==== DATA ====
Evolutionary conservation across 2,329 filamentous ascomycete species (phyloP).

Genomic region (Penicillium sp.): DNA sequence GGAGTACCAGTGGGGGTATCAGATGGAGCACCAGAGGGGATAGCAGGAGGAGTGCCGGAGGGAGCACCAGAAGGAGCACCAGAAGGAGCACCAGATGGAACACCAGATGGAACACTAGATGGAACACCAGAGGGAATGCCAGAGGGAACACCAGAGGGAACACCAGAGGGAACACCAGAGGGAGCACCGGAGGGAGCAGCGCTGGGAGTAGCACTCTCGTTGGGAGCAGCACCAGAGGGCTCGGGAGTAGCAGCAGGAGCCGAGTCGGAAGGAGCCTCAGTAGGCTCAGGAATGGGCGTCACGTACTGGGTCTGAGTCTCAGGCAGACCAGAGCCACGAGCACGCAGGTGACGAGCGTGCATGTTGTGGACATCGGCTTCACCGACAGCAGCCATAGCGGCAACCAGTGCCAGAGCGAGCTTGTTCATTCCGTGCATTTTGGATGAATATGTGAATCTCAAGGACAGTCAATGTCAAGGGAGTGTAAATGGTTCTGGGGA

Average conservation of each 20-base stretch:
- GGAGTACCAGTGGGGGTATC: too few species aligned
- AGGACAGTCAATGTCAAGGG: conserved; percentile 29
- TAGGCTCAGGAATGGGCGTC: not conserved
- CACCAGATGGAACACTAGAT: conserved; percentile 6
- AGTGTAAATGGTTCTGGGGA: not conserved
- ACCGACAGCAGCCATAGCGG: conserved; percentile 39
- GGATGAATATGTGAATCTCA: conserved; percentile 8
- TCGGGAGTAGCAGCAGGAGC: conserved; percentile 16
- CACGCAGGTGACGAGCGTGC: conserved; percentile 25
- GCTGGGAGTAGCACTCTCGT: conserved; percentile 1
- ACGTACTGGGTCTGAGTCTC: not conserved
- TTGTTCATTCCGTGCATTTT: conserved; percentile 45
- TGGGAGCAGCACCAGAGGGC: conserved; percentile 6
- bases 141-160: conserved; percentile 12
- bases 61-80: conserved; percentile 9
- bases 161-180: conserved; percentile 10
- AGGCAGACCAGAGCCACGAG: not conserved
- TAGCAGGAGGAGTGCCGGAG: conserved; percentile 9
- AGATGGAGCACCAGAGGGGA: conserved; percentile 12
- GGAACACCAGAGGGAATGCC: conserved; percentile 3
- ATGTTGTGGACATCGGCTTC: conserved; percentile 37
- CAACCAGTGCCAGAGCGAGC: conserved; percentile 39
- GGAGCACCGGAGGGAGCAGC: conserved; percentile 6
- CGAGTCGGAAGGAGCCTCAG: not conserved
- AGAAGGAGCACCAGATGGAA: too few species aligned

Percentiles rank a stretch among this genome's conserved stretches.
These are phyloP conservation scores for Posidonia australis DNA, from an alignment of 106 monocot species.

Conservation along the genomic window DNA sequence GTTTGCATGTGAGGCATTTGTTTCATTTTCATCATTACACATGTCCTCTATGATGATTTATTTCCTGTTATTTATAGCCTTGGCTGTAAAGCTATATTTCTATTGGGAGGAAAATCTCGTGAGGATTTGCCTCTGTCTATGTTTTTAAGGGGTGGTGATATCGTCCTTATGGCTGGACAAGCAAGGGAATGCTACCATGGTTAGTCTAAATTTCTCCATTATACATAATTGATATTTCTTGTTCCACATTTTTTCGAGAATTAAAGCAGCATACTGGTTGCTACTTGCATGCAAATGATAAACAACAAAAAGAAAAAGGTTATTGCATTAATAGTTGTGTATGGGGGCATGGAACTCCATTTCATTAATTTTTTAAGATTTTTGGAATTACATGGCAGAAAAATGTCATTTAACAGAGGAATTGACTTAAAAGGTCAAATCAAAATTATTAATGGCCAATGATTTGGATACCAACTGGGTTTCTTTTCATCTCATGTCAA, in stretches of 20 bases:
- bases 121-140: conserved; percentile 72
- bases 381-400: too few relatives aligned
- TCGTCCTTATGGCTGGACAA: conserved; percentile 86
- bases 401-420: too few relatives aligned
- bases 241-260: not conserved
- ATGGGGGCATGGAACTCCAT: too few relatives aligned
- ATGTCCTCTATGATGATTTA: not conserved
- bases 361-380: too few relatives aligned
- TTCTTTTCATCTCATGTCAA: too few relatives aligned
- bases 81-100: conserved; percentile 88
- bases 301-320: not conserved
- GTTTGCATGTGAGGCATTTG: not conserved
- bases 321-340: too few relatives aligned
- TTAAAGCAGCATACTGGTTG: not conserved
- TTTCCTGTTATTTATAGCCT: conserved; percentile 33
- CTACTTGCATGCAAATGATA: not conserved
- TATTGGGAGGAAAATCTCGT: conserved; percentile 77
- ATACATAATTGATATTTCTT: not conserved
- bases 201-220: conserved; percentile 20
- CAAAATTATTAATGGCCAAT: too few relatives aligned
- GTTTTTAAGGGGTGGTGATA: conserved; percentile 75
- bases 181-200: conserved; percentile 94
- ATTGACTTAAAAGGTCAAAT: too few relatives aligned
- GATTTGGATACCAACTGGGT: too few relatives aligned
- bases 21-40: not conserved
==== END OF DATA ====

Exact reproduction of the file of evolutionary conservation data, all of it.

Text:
Evolutionary conservation across 2,329 filamentous ascomycete species (phyloP).

Genomic region (Penicillium sp.): DNA sequence GGAGTACCAGTGGGGGTATCAGATGGAGCACCAGAGGGGATAGCAGGAGGAGTGCCGGAGGGAGCACCAGAAGGAGCACCAGAAGGAGCACCAGATGGAACACCAGATGGAACACTAGATGGAACACCAGAGGGAATGCCAGAGGGAACACCAGAGGGAACACCAGAGGGAACACCAGAGGGAGCACCGGAGGGAGCAGCGCTGGGAGTAGCACTCTCGTTGGGAGCAGCACCAGAGGGCTCGGGAGTAGCAGCAGGAGCCGAGTCGGAAGGAGCCTCAGTAGGCTCAGGAATGGGCGTCACGTACTGGGTCTGAGTCTCAGGCAGACCAGAGCCACGAGCACGCAGGTGACGAGCGTGCATGTTGTGGACATCGGCTTCACCGACAGCAGCCATAGCGGCAACCAGTGCCAGAGCGAGCTTGTTCATTCCGTGCATTTTGGATGAATATGTGAATCTCAAGGACAGTCAATGTCAAGGGAGTGTAAATGGTTCTGGGGA

Average conservation of each 20-base stretch:
- GGAGTACCAGTGGGGGTATC: too few species aligned
- AGGACAGTCAATGTCAAGGG: conserved; percentile 29
- TAGGCTCAGGAATGGGCGTC: not conserved
- CACCAGATGGAACACTAGAT: conserved; percentile 6
- AGTGTAAATGGTTCTGGGGA: not conserved
- ACCGACAGCAGCCATAGCGG: conserved; percentile 39
- GGATGAATATGTGAATCTCA: conserved; percentile 8
- TCGGGAGTAGCAGCAGGAGC: conserved; percentile 16
- CACGCAGGTGACGAGCGTGC: conserved; percentile 25
- GCTGGGAGTAGCACTCTCGT: conserved; percentile 1
- ACGTACTGGGTCTGAGTCTC: not conserved
- TTGTTCATTCCGTGCATTTT: conserved; percentile 45
- TGGGAGCAGCACCAGAGGGC: conserved; percentile 6
- bases 141-160: conserved; percentile 12
- bases 61-80: conserved; percentile 9
- bases 161-180: conserved; percentile 10
- AGGCAGACCAGAGCCACGAG: not conserved
- TAGCAGGAGGAGTGCCGGAG: conserved; percentile 9
- AGATGGAGCACCAGAGGGGA: conserved; percentile 12
- GGAACACCAGAGGGAATGCC: conserved; percentile 3
- ATGTTGTGGACATCGGCTTC: conserved; percentile 37
- CAACCAGTGCCAGAGCGAGC: conserved; percentile 39
- GGAGCACCGGAGGGAGCAGC: conserved; percentile 6
- CGAGTCGGAAGGAGCCTCAG: not conserved
- AGAAGGAGCACCAGATGGAA: too few species aligned

Percentiles rank a stretch among this genome's conserved stretches.
These are phyloP conservation scores for Posidonia australis DNA, from an alignment of 106 monocot species.

Conservation along the genomic window DNA sequence GTTTGCATGTGAGGCATTTGTTTCATTTTCATCATTACACATGTCCTCTATGATGATTTATTTCCTGTTATTTATAGCCTTGGCTGTAAAGCTATATTTCTATTGGGAGGAAAATCTCGTGAGGATTTGCCTCTGTCTATGTTTTTAAGGGGTGGTGATATCGTCCTTATGGCTGGACAAGCAAGGGAATGCTACCATGGTTAGTCTAAATTTCTCCATTATACATAATTGATATTTCTTGTTCCACATTTTTTCGAGAATTAAAGCAGCATACTGGTTGCTACTTGCATGCAAATGATAAACAACAAAAAGAAAAAGGTTATTGCATTAATAGTTGTGTATGGGGGCATGGAACTCCATTTCATTAATTTTTTAAGATTTTTGGAATTACATGGCAGAAAAATGTCATTTAACAGAGGAATTGACTTAAAAGGTCAAATCAAAATTATTAATGGCCAATGATTTGGATACCAACTGGGTTTCTTTTCATCTCATGTCAA, in stretches of 20 bases:
- bases 121-140: conserved; percentile 72
- bases 381-400: too few relatives aligned
- TCGTCCTTATGGCTGGACAA: conserved; percentile 86
- bases 401-420: too few relatives aligned
- bases 241-260: not conserved
- ATGGGGGCATGGAACTCCAT: too few relatives aligned
- ATGTCCTCTATGATGATTTA: not conserved
- bases 361-380: too few relatives aligned
- TTCTTTTCATCTCATGTCAA: too few relatives aligned
- bases 81-100: conserved; percentile 88
- bases 301-320: not conserved
- GTTTGCATGTGAGGCATTTG: not conserved
- bases 321-340: too few relatives aligned
- TTAAAGCAGCATACTGGTTG: not conserved
- TTTCCTGTTATTTATAGCCT: conserved; percentile 33
- CTACTTGCATGCAAATGATA: not conserved
- TATTGGGAGGAAAATCTCGT: conserved; percentile 77
- ATACATAATTGATATTTCTT: not conserved
- bases 201-220: conserved; percentile 20
- CAAAATTATTAATGGCCAAT: too few relatives aligned
- GTTTTTAAGGGGTGGTGATA: conserved; percentile 75
- bases 181-200: conserved; percentile 94
- ATTGACTTAAAAGGTCAAAT: too few relatives aligned
- GATTTGGATACCAACTGGGT: too few relatives aligned
- bases 21-40: not conserved